Once again, being grateful in all circumstances, I’m very grateful that I had that community around me that made sure that faith, as I was grasping for those answers, was on that lowest shelf. I tried to make sure that when I came back, I set up my life in a way where faith was there. I got an apartment that was closer to my church so there were no excuses on Sunday morning about sleeping in, even small changes like that. I’m keeping my Bible out, rather than putting it away every day. It’s a reminder, it’s sitting on my coffee table. 

It’s striking how on the trail and throughout incredible loss, you’re getting up and walking every day. You didn’t stay frozen in the blizzard, you walked through it. Your story makes me think of Micah 6:8 ‘What does the Lord require of you, to act justly, and to love mercy and to walk humbly with your God.’ Your willingness to walk the path is inspiring especially right now when the world feels very uncertain. What would you say to someone who is struggling with grief and uncertainty? 

There’s a saying on the trail: ‘the trail is going to provide’ and it happens so much, I saw it in very tangible ways. My fourth night on trail it was seven degrees, and I was sleeping outside right on the ground. I can’t describe how cold it was. I was thinking ‘I hope I make it through tonight.’ The cold dries out the skin, my lips were so chapped they were bleeding. I got to a road crossing and a random man pulled over. He asked me if I’m hiking the trail and if I need food or anything. Then he gave me his brand new stick of chapstick. We call it ‘trail magic,’ the trail provides. It would happen like that all the time. People would say, ‘I’m so thirsty,” and turn a corner and some ‘trail angel’ had left out gallon bottles of water. How did that happen? But God does that exact same thing. 

When we come to Him, when we ask Him for help, perhaps He knew before we were even going to ask and He had already sown those seeds to deliver us comfort or provide for us in our time of need. To give us that chapstick. God provides, just as so many of those times the trail provided what we needed. It comes down to the question — what do we actually need in life? Jesus talks about it a lot, about us focusing on the wrong things. If we really just focused on what we need in our lives, which at the foundation is faith, but let’s not kid ourselves, we all need food, water, shelter, too, right? God has promised to provide for us. So even in the times of trial, when we don’t really know how it’s going to move from one day to the next, that’s when that faith comes out.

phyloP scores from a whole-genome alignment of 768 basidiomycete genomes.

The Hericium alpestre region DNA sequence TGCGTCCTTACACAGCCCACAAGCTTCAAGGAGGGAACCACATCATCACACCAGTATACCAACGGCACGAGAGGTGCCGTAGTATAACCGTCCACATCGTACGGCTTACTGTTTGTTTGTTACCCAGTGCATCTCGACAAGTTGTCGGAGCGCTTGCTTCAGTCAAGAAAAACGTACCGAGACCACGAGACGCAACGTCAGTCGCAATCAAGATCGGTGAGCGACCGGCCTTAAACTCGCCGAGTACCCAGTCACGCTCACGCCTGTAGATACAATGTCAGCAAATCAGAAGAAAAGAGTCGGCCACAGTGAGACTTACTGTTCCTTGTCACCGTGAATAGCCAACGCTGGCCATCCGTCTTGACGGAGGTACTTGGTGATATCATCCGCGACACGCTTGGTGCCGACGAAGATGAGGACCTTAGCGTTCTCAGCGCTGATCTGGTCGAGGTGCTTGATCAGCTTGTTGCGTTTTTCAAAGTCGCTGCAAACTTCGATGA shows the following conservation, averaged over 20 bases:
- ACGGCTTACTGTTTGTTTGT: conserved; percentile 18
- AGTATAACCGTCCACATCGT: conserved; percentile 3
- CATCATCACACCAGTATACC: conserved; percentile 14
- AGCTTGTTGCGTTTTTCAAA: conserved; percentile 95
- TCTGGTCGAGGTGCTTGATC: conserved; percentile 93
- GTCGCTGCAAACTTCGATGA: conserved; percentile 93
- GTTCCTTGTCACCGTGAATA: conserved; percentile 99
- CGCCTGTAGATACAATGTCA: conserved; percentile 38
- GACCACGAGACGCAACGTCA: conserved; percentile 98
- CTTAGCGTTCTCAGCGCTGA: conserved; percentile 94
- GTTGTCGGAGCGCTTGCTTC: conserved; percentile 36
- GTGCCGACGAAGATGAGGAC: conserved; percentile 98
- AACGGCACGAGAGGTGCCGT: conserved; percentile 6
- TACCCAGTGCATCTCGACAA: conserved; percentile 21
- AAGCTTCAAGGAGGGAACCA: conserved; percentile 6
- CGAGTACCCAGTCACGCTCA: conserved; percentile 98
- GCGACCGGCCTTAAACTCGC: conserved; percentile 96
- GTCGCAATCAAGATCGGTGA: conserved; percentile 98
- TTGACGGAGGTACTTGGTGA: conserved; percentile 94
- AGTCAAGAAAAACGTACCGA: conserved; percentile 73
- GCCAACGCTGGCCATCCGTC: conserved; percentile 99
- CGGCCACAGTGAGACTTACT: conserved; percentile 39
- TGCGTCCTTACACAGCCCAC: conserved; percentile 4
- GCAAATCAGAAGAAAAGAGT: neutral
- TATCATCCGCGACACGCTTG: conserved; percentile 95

So many times when hard times come we shell up. We don’t want people to know we’re struggling and we put up walls, we put up guards. That cuts off some of the tools that God made to deliver comfort and help to us. I think the more that we can be open, the more that we can put out that we’re struggling and try not to hide from it so much, accept when people talk and share their own struggles, the more we can reach out and be the messengers that we’re supposed to be. 

God is such a relational being. He built relationships quite fundamentally. And yet we shut them down all the time, as humans. God was the one who founded our relationships, and our interactions with Him are based on a relationship. He created direct communication through prayer as the fundamental way that we can communicate with Him. And then the first thing that we often do when we’re going through a hard time, this is me speaking for me, is to cut off that line of communication, whether it’s to God or to other people. I cut that off. I shell up. I’m a tough lady right? I can do this, we’re gonna get through it. I’m going to find my own way. But God just sent three ships full of supplies and you turned them all down because you wanted to be strong enough to do it on your own?

We have to lean on the belief that God foresaw this. There are so many indications of that in the Bible where God says, ‘Hey, listen, I gave you all these hints. I set up all of these ways that I could speak to you. Why are you so surprised when I speak to you?’ I think about that a lot when I’m going through hard times. God knew every hair on our head before we were even born and He has put tools in our lives to give us comfort, to help heal us. 

After the Appalachian Trail, Brittany kept hiking. Here she is in Grand Teton. Follow her @flickertailontrail for more adventures.